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Comedy fans will be sick with 'Envy'

If you showed a newly discovered Stone Age tribe a random assortment of movies, then gave them a camera and told them to go make one of their own, they might come back with something as crudely approximating a real movie as the new Jack Black/Ben Stiller comedy "Envy."

It'd probably be funnier, though.

Directed by Barry Levinson, who hasn't made a good film since 1999's "Liberty Heights" or a great one since 1991's "Bugsy," "Envy" is a weirdly airless disaster, a turkey so insistently DOA that the dialogue serves as its own epitaph. "Where do the turds go?" is a question asked repeatedly throughout the movie. All I can say is that you don't have to look very far.

There have been good Jack Black movies and awful ones, inspired Ben Stiller comedies and misfires. Here the two actors amplify each other's worst tendencies until they achieve the level of feedback. Stiller plays Tim Dingman, a fussbudget family man married to Debbie (Rachel Weisz). His best friend, neighbor, and co-executive at the local sandpaper factory is Nick Vanderpark (Black), a slacker slob married to Natalie (Amy Poehler of "Saturday Night Live") and given to dreaming up pointless inventions like flavored inkpads.

Until one of his ideas clicks: Nick concocts an aerosol spray that makes dog droppings vanish into thin air. He calls it "Vapoorizer," hits the infomercial circuit, and is filthy rich within 18 months. This being Jack Black, Nick goes in-your-face nouveau: palatial McMansion, full-size merry-go-round in the yard, white stallion named Corky in a stable the size of an airplane hangar. Natalie merely buys all the jewelry the Home Shopping Network has to offer and decides to run for Congress.

Meanwhile, Tim -- who passed on the chance to invest $2,000 and go 50-50 with his friend -- watches from across the street, his innards devouring themselves. Somehow this leads to his being fired from his job, accidentally killing Corky in a fit of drunken envy, then covering up the equine corpse in an exponentially growing leaf pile of lies.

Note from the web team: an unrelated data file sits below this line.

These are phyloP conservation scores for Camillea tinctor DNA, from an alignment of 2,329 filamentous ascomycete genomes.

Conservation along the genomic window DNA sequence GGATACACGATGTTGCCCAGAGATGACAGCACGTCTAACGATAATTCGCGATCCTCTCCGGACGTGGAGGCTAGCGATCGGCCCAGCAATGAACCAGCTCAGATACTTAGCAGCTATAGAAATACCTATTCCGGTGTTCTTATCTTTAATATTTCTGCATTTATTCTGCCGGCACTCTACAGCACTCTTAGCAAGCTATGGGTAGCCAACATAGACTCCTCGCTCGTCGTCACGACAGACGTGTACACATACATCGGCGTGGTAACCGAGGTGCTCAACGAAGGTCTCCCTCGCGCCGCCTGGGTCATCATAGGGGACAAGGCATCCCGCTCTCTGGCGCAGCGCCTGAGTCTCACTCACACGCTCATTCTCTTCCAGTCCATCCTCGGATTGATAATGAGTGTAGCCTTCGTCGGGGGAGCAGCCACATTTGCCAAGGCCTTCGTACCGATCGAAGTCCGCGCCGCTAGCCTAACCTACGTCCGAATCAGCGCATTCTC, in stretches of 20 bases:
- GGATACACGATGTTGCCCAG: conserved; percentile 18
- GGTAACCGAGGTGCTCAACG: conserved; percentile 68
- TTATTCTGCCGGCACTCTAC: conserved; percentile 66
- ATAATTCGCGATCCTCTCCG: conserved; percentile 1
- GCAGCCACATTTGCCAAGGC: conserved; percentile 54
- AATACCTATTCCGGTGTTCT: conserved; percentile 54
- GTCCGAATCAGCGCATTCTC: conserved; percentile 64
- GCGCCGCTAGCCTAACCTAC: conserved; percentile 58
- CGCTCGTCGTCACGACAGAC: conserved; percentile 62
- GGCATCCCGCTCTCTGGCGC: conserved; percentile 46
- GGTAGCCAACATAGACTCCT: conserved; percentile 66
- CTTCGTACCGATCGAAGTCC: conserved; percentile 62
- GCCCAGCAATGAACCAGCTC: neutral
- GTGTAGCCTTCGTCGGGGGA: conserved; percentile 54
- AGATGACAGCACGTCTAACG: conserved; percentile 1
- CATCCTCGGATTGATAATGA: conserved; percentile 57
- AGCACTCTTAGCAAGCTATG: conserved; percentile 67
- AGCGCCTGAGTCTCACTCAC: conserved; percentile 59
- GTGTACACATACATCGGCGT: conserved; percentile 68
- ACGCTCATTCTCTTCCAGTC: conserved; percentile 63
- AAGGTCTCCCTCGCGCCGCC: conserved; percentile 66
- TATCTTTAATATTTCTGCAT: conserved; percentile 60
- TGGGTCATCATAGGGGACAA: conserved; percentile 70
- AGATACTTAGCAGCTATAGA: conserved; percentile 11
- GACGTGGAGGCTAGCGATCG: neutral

The film, coincidentally, is exactly as funny as a dead horse. The scenes have no momentum; they seem paced to some unseen, arrhythmic motor. The lighting is cancerous, the score by Mark Mothersbaugh vamps like a comedian at a funeral, the dialogue falls like overripe fruit on warm concrete. Some of the lines feel desperately improvised, while others might once have been amusing on paper.

Good points? There's a pleasantly cynical bile to the movie's view of middle-class hell: the Dingmans and the Vanderparks have misshapen children and live under brown skies and an endless row of electrical towers. I also liked Nick's butler (Hector Elias), who praises Tim with genteel fulsomeness whenever he opens the door.

And then there's Christopher Walken as "the J-Man," a mangy yet magisterial wino who takes the ruined Tim under his wing and, under the guise of helping him, ruins him further. God love this actor; he knows "Envy" is the multiplex equivalent of an industrial spill, but he's there to pick up his check and damned if he won't give us our money's worth. Walken gives each of his lines a lubricious, happy spin; he has a monologue early on that makes not one lick of sense, and you still soak it up in delight. Stiller keeps giving him dark looks, as if wishing he were in the same movie as this guy.

Black gets relatively little screen time, which is a blessing; so do Weisz and Poehler, which is a shame. And every now and then, you catch a glimpse of the extremely quirky farce "Envy" must have looked like in the minds of its cast, director Levinson, and writer Steve Adams.

Then it vanishes under a blast of Vapoorizer.

Ty Burr can be reached at


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